Modelling soil carbon sequestration of intensively monitored in forest plots in Europe by three different approaches

J.P. Mol-Dijkstra, G.J. Reinds, J. Kros, B. Berg, W. de Vries

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23 Citations (Scopus)


Information on soil carbon sequestration and its interaction with nitrogen availability is rather limited, since soil processes account for the most significant unknowns in the C and N cycles. In this paper we compare three completely different approaches to calculate carbon sequestration in forest soils. The first approach is the limit-value concept, in which the soil carbon accumulation is estimated by multiplying the annual litter fall with the recalcitrant fraction of the decomposing plant litter, which depends on the nitrogen and calcium content in the litter. The second approach is the N-balance method, where carbon sequestration is calculated from the nitrogen retention in the soil multiplied with the present soil C/N ratio in organic layer and mineral topsoil. The third approach is the dynamic SMART2 model in combination with an empirical approach to assess litter fall inputs. The comparison is done by first validating the methods at three chronosequences with measured C pools, two in Denmark and one in Sweden, and then application on 192 intensive monitoring plots located in the Northern and Western part of Europe. Considering all three chronosequences, the N-balance method was generally most in accordance with the C pool measurements, although the SMART2 model was also quite consistent with the measurements at two chronosequences. The limit-value approach generally overestimated the soil carbon sequestration. At the intensive monitoring plots, the limit-value concept calculated the highest carbon sequestration, ranging from 160 to 978 kg ha-1 year-1, followed by the N-balance method which ranged from 0 to 535 kg ha-1 year-1. With SMART2 we calculated the lowest carbon sequestration from -30 to 254 kg ha-1 year-1. All the three approaches found lower carbon sequestration at a latitude from 60 to 70° compared to latitudes from 40 to 50 and from 50 to 60. Considering the validation of the three approaches, the range in results from both the N-balance method and SMART2 model seems most appropriate.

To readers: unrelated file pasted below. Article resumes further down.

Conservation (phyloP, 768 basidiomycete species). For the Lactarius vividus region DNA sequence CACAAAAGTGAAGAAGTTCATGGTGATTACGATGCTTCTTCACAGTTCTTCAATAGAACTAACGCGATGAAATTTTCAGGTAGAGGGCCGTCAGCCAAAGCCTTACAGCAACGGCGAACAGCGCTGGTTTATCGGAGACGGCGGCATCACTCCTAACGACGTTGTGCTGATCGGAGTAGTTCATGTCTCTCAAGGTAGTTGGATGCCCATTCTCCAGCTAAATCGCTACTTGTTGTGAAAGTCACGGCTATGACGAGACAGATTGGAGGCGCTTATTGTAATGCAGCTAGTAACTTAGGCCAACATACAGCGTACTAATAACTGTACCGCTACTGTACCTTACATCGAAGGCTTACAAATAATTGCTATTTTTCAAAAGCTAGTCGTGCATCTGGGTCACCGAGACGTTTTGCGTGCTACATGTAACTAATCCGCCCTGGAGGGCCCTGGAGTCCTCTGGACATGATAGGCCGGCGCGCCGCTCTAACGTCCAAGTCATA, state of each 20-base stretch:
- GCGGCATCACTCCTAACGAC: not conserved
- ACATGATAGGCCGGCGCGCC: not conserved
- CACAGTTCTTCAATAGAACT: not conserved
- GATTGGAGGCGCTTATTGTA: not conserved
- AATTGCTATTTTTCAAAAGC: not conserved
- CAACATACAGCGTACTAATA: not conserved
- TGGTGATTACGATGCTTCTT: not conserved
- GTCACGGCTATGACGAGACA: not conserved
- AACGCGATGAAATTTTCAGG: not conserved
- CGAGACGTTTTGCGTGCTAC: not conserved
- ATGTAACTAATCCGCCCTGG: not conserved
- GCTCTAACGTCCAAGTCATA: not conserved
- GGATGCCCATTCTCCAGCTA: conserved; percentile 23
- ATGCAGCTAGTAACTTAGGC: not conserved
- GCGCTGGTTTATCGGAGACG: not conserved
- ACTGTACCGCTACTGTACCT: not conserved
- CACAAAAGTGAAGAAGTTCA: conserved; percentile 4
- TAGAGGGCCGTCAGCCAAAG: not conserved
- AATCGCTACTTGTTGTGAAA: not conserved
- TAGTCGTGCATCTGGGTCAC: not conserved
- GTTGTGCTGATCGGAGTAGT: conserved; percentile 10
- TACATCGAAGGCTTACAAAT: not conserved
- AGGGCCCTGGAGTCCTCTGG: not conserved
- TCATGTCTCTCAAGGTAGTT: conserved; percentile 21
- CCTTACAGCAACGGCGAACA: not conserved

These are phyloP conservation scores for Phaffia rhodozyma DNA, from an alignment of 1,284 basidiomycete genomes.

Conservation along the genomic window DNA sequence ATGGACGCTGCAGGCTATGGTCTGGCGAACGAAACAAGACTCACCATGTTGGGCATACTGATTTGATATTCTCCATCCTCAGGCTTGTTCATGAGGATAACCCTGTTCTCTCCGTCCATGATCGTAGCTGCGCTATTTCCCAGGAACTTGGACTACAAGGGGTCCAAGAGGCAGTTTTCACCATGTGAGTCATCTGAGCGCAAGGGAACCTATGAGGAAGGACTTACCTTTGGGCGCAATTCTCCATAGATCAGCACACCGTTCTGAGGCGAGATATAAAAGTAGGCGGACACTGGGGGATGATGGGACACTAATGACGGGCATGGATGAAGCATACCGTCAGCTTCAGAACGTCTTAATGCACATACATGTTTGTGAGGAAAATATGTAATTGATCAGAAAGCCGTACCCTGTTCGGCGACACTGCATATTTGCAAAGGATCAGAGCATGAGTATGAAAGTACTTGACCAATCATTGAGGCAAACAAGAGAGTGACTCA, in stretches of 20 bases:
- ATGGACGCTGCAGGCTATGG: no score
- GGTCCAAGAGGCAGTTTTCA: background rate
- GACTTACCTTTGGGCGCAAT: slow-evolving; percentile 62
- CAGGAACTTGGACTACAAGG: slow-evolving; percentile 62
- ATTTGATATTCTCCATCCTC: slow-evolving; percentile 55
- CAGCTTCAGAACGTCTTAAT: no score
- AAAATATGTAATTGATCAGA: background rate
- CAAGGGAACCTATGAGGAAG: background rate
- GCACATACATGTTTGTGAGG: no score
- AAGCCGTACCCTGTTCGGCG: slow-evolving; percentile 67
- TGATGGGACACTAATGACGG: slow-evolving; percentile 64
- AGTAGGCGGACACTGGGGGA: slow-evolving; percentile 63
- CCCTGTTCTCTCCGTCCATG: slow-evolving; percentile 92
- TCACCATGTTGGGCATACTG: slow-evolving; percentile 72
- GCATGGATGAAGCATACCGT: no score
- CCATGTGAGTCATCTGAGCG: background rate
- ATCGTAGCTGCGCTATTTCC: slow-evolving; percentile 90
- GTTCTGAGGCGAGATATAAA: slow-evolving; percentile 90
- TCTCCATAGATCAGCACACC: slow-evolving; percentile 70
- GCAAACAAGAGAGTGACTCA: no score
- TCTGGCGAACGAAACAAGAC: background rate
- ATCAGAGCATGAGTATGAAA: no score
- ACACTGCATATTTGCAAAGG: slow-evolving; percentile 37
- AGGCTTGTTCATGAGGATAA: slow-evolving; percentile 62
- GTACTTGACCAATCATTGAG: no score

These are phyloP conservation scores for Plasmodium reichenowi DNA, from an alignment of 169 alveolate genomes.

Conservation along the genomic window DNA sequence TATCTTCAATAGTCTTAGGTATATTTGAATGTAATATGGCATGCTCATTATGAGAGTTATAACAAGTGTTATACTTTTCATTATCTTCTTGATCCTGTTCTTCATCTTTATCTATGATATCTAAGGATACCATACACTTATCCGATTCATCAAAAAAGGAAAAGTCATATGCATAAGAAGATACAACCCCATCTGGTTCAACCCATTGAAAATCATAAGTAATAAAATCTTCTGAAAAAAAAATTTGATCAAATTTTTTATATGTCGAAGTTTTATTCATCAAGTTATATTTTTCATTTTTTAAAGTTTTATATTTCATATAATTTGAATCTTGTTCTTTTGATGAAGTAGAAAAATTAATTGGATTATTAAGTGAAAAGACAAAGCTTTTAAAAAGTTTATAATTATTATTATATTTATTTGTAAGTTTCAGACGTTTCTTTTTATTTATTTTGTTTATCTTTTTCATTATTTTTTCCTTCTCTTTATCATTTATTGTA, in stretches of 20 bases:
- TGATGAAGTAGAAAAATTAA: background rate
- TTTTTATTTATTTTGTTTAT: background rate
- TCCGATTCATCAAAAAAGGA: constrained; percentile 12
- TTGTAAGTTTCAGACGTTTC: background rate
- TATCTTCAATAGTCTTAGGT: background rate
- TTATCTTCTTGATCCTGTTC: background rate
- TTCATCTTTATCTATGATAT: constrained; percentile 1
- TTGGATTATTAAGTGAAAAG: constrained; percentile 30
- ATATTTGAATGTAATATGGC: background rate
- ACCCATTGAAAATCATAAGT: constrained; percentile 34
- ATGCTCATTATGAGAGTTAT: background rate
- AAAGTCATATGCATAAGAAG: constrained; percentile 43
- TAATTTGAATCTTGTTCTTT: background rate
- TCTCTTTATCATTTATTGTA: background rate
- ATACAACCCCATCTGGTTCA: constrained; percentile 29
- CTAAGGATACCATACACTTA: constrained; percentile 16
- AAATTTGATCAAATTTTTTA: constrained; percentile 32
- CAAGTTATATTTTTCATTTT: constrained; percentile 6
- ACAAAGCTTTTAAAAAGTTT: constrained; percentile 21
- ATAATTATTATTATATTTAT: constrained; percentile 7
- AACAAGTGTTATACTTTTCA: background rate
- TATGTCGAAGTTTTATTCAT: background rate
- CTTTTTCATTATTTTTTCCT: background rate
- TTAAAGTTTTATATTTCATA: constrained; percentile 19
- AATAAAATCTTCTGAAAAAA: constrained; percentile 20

Original languageEnglish
Pages (from-to)1780-1793
JournalForest Ecology and Management
Issue number8
Publication statusPublished - 2009


  • leaf-litter decomposition
  • long-term decomposition
  • scots pine forest
  • nitrogen deposition
  • organic-matter
  • mass-loss
  • climate
  • ecosystems
  • dynamics
  • patterns


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